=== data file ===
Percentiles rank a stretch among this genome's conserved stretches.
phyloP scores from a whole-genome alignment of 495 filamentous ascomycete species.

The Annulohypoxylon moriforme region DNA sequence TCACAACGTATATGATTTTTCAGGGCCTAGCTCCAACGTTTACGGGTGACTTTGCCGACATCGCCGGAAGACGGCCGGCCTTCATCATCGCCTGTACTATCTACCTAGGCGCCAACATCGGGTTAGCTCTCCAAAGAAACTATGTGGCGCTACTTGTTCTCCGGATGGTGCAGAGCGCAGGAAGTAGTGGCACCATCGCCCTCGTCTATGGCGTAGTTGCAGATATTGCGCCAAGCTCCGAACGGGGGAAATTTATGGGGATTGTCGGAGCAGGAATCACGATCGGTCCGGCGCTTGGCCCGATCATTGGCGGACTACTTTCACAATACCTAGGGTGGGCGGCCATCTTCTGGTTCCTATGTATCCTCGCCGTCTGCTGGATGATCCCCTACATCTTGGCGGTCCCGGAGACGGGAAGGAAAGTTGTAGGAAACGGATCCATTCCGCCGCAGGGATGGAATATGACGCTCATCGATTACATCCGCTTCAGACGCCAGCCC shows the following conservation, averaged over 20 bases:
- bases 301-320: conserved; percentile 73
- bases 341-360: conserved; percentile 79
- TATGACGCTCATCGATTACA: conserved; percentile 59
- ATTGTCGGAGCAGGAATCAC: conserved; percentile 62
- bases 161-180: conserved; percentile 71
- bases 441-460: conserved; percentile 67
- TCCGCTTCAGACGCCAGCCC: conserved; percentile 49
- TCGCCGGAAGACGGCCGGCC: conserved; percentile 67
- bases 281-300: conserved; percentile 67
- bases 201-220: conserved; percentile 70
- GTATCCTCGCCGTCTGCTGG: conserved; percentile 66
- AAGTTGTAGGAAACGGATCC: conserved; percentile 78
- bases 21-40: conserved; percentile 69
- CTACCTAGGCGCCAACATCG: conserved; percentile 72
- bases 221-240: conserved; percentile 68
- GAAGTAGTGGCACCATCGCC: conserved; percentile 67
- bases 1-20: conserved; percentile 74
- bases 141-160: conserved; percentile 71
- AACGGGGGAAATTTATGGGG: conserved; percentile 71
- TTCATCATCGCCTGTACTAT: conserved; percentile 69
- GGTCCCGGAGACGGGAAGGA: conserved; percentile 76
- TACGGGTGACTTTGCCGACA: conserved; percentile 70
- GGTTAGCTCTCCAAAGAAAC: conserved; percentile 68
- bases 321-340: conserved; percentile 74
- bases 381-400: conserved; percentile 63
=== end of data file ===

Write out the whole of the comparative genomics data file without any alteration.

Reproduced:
Percentiles rank a stretch among this genome's conserved stretches.
phyloP scores from a whole-genome alignment of 495 filamentous ascomycete species.

The Annulohypoxylon moriforme region DNA sequence TCACAACGTATATGATTTTTCAGGGCCTAGCTCCAACGTTTACGGGTGACTTTGCCGACATCGCCGGAAGACGGCCGGCCTTCATCATCGCCTGTACTATCTACCTAGGCGCCAACATCGGGTTAGCTCTCCAAAGAAACTATGTGGCGCTACTTGTTCTCCGGATGGTGCAGAGCGCAGGAAGTAGTGGCACCATCGCCCTCGTCTATGGCGTAGTTGCAGATATTGCGCCAAGCTCCGAACGGGGGAAATTTATGGGGATTGTCGGAGCAGGAATCACGATCGGTCCGGCGCTTGGCCCGATCATTGGCGGACTACTTTCACAATACCTAGGGTGGGCGGCCATCTTCTGGTTCCTATGTATCCTCGCCGTCTGCTGGATGATCCCCTACATCTTGGCGGTCCCGGAGACGGGAAGGAAAGTTGTAGGAAACGGATCCATTCCGCCGCAGGGATGGAATATGACGCTCATCGATTACATCCGCTTCAGACGCCAGCCC shows the following conservation, averaged over 20 bases:
- bases 301-320: conserved; percentile 73
- bases 341-360: conserved; percentile 79
- TATGACGCTCATCGATTACA: conserved; percentile 59
- ATTGTCGGAGCAGGAATCAC: conserved; percentile 62
- bases 161-180: conserved; percentile 71
- bases 441-460: conserved; percentile 67
- TCCGCTTCAGACGCCAGCCC: conserved; percentile 49
- TCGCCGGAAGACGGCCGGCC: conserved; percentile 67
- bases 281-300: conserved; percentile 67
- bases 201-220: conserved; percentile 70
- GTATCCTCGCCGTCTGCTGG: conserved; percentile 66
- AAGTTGTAGGAAACGGATCC: conserved; percentile 78
- bases 21-40: conserved; percentile 69
- CTACCTAGGCGCCAACATCG: conserved; percentile 72
- bases 221-240: conserved; percentile 68
- GAAGTAGTGGCACCATCGCC: conserved; percentile 67
- bases 1-20: conserved; percentile 74
- bases 141-160: conserved; percentile 71
- AACGGGGGAAATTTATGGGG: conserved; percentile 71
- TTCATCATCGCCTGTACTAT: conserved; percentile 69
- GGTCCCGGAGACGGGAAGGA: conserved; percentile 76
- TACGGGTGACTTTGCCGACA: conserved; percentile 70
- GGTTAGCTCTCCAAAGAAAC: conserved; percentile 68
- bases 321-340: conserved; percentile 74
- bases 381-400: conserved; percentile 63